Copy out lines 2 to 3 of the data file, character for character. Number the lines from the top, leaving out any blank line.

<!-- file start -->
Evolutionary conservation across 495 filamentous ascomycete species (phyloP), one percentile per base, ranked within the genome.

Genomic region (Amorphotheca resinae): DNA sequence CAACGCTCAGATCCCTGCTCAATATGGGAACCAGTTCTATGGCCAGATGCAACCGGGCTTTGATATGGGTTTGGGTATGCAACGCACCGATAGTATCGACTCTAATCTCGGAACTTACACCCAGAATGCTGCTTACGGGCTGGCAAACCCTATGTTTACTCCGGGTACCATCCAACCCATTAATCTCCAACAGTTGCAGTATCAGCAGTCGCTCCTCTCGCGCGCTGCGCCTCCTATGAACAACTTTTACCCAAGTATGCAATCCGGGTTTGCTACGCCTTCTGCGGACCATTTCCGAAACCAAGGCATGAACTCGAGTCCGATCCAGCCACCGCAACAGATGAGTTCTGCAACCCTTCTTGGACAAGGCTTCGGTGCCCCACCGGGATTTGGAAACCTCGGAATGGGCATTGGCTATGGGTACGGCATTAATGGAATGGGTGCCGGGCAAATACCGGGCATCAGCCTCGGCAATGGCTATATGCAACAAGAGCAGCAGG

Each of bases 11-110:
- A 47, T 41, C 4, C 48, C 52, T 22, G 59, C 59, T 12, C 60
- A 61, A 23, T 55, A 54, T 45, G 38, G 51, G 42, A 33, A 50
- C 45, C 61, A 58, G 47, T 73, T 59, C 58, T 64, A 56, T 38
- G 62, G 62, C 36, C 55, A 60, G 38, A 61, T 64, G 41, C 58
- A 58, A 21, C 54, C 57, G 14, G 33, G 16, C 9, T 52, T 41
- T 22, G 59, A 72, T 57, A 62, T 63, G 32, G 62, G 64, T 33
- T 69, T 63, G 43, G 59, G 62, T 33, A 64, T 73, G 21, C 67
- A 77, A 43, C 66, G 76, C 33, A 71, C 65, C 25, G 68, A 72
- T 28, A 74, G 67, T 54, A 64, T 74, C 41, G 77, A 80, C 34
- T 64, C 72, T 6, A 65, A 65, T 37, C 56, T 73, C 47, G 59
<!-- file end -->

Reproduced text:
Genomic region (Amorphotheca resinae): DNA sequence CAACGCTCAGATCCCTGCTCAATATGGGAACCAGTTCTATGGCCAGATGCAACCGGGCTTTGATATGGGTTTGGGTATGCAACGCACCGATAGTATCGACTCTAATCTCGGAACTTACACCCAGAATGCTGCTTACGGGCTGGCAAACCCTATGTTTACTCCGGGTACCATCCAACCCATTAATCTCCAACAGTTGCAGTATCAGCAGTCGCTCCTCTCGCGCGCTGCGCCTCCTATGAACAACTTTTACCCAAGTATGCAATCCGGGTTTGCTACGCCTTCTGCGGACCATTTCCGAAACCAAGGCATGAACTCGAGTCCGATCCAGCCACCGCAACAGATGAGTTCTGCAACCCTTCTTGGACAAGGCTTCGGTGCCCCACCGGGATTTGGAAACCTCGGAATGGGCATTGGCTATGGGTACGGCATTAATGGAATGGGTGCCGGGCAAATACCGGGCATCAGCCTCGGCAATGGCTATATGCAACAAGAGCAGCAGG

Each of bases 11-110: